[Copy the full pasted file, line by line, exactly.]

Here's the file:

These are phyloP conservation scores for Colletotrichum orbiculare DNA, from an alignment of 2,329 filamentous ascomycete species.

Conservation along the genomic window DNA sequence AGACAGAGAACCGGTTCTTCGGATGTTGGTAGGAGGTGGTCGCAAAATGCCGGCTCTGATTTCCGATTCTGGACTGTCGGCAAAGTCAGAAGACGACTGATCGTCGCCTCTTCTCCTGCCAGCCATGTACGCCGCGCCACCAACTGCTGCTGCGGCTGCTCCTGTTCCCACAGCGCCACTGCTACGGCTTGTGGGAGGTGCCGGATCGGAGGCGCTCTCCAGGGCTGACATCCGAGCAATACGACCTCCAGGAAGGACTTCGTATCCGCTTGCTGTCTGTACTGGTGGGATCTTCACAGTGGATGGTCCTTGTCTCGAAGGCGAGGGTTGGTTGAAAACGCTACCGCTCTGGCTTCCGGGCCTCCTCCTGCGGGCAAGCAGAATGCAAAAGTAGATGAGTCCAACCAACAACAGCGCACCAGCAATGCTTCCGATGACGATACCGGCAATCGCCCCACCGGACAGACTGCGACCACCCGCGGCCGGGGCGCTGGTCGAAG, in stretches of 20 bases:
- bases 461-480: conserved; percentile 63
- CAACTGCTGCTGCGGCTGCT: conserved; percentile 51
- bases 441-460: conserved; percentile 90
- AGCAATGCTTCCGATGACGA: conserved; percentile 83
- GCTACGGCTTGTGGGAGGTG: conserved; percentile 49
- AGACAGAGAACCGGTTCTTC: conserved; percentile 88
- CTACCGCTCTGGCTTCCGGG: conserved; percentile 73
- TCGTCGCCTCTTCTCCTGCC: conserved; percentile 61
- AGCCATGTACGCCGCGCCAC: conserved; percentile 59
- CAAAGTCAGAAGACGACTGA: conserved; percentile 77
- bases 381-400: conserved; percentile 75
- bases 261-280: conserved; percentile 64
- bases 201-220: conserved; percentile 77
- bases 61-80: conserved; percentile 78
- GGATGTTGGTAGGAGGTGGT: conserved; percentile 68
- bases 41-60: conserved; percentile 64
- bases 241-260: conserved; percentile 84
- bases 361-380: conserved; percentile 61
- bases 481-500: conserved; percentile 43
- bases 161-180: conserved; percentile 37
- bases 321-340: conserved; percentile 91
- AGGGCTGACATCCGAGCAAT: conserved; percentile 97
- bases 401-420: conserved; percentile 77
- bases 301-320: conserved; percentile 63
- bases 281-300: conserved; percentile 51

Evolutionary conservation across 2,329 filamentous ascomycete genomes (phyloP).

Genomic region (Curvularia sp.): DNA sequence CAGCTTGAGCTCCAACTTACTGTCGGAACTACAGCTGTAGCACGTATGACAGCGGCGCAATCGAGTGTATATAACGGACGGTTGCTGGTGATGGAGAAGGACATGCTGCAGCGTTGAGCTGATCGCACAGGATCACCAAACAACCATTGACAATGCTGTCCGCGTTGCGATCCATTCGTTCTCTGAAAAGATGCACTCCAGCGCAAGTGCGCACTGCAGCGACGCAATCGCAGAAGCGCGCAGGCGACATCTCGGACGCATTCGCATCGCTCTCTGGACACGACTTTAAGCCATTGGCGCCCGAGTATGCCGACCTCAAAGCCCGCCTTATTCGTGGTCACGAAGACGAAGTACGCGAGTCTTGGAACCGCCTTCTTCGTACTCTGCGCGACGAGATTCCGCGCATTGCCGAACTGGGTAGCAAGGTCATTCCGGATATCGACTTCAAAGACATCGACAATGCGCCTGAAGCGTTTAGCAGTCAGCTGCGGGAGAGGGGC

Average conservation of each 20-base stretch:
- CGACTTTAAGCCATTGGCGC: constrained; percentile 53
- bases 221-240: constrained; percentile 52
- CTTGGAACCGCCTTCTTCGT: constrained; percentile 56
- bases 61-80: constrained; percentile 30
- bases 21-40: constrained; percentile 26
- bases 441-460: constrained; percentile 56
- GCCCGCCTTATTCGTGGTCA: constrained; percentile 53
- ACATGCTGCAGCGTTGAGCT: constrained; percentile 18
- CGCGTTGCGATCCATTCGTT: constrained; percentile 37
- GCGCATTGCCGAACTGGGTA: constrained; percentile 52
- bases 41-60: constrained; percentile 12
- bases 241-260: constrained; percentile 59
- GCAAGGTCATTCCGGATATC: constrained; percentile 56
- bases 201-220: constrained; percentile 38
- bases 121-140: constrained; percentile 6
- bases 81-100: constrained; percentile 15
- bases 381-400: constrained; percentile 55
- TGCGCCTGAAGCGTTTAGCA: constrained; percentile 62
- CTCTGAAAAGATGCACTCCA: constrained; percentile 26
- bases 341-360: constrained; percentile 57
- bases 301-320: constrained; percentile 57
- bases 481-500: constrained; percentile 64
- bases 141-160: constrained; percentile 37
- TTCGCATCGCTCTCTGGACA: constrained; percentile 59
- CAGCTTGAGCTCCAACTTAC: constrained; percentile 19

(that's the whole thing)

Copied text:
These are phyloP conservation scores for Colletotrichum orbiculare DNA, from an alignment of 2,329 filamentous ascomycete species.

Conservation along the genomic window DNA sequence AGACAGAGAACCGGTTCTTCGGATGTTGGTAGGAGGTGGTCGCAAAATGCCGGCTCTGATTTCCGATTCTGGACTGTCGGCAAAGTCAGAAGACGACTGATCGTCGCCTCTTCTCCTGCCAGCCATGTACGCCGCGCCACCAACTGCTGCTGCGGCTGCTCCTGTTCCCACAGCGCCACTGCTACGGCTTGTGGGAGGTGCCGGATCGGAGGCGCTCTCCAGGGCTGACATCCGAGCAATACGACCTCCAGGAAGGACTTCGTATCCGCTTGCTGTCTGTACTGGTGGGATCTTCACAGTGGATGGTCCTTGTCTCGAAGGCGAGGGTTGGTTGAAAACGCTACCGCTCTGGCTTCCGGGCCTCCTCCTGCGGGCAAGCAGAATGCAAAAGTAGATGAGTCCAACCAACAACAGCGCACCAGCAATGCTTCCGATGACGATACCGGCAATCGCCCCACCGGACAGACTGCGACCACCCGCGGCCGGGGCGCTGGTCGAAG, in stretches of 20 bases:
- bases 461-480: conserved; percentile 63
- CAACTGCTGCTGCGGCTGCT: conserved; percentile 51
- bases 441-460: conserved; percentile 90
- AGCAATGCTTCCGATGACGA: conserved; percentile 83
- GCTACGGCTTGTGGGAGGTG: conserved; percentile 49
- AGACAGAGAACCGGTTCTTC: conserved; percentile 88
- CTACCGCTCTGGCTTCCGGG: conserved; percentile 73
- TCGTCGCCTCTTCTCCTGCC: conserved; percentile 61
- AGCCATGTACGCCGCGCCAC: conserved; percentile 59
- CAAAGTCAGAAGACGACTGA: conserved; percentile 77
- bases 381-400: conserved; percentile 75
- bases 261-280: conserved; percentile 64
- bases 201-220: conserved; percentile 77
- bases 61-80: conserved; percentile 78
- GGATGTTGGTAGGAGGTGGT: conserved; percentile 68
- bases 41-60: conserved; percentile 64
- bases 241-260: conserved; percentile 84
- bases 361-380: conserved; percentile 61
- bases 481-500: conserved; percentile 43
- bases 161-180: conserved; percentile 37
- bases 321-340: conserved; percentile 91
- AGGGCTGACATCCGAGCAAT: conserved; percentile 97
- bases 401-420: conserved; percentile 77
- bases 301-320: conserved; percentile 63
- bases 281-300: conserved; percentile 51

Evolutionary conservation across 2,329 filamentous ascomycete genomes (phyloP).

Genomic region (Curvularia sp.): DNA sequence CAGCTTGAGCTCCAACTTACTGTCGGAACTACAGCTGTAGCACGTATGACAGCGGCGCAATCGAGTGTATATAACGGACGGTTGCTGGTGATGGAGAAGGACATGCTGCAGCGTTGAGCTGATCGCACAGGATCACCAAACAACCATTGACAATGCTGTCCGCGTTGCGATCCATTCGTTCTCTGAAAAGATGCACTCCAGCGCAAGTGCGCACTGCAGCGACGCAATCGCAGAAGCGCGCAGGCGACATCTCGGACGCATTCGCATCGCTCTCTGGACACGACTTTAAGCCATTGGCGCCCGAGTATGCCGACCTCAAAGCCCGCCTTATTCGTGGTCACGAAGACGAAGTACGCGAGTCTTGGAACCGCCTTCTTCGTACTCTGCGCGACGAGATTCCGCGCATTGCCGAACTGGGTAGCAAGGTCATTCCGGATATCGACTTCAAAGACATCGACAATGCGCCTGAAGCGTTTAGCAGTCAGCTGCGGGAGAGGGGC

Average conservation of each 20-base stretch:
- CGACTTTAAGCCATTGGCGC: constrained; percentile 53
- bases 221-240: constrained; percentile 52
- CTTGGAACCGCCTTCTTCGT: constrained; percentile 56
- bases 61-80: constrained; percentile 30
- bases 21-40: constrained; percentile 26
- bases 441-460: constrained; percentile 56
- GCCCGCCTTATTCGTGGTCA: constrained; percentile 53
- ACATGCTGCAGCGTTGAGCT: constrained; percentile 18
- CGCGTTGCGATCCATTCGTT: constrained; percentile 37
- GCGCATTGCCGAACTGGGTA: constrained; percentile 52
- bases 41-60: constrained; percentile 12
- bases 241-260: constrained; percentile 59
- GCAAGGTCATTCCGGATATC: constrained; percentile 56
- bases 201-220: constrained; percentile 38
- bases 121-140: constrained; percentile 6
- bases 81-100: constrained; percentile 15
- bases 381-400: constrained; percentile 55
- TGCGCCTGAAGCGTTTAGCA: constrained; percentile 62
- CTCTGAAAAGATGCACTCCA: constrained; percentile 26
- bases 341-360: constrained; percentile 57
- bases 301-320: constrained; percentile 57
- bases 481-500: constrained; percentile 64
- bases 141-160: constrained; percentile 37
- TTCGCATCGCTCTCTGGACA: constrained; percentile 59
- CAGCTTGAGCTCCAACTTAC: constrained; percentile 19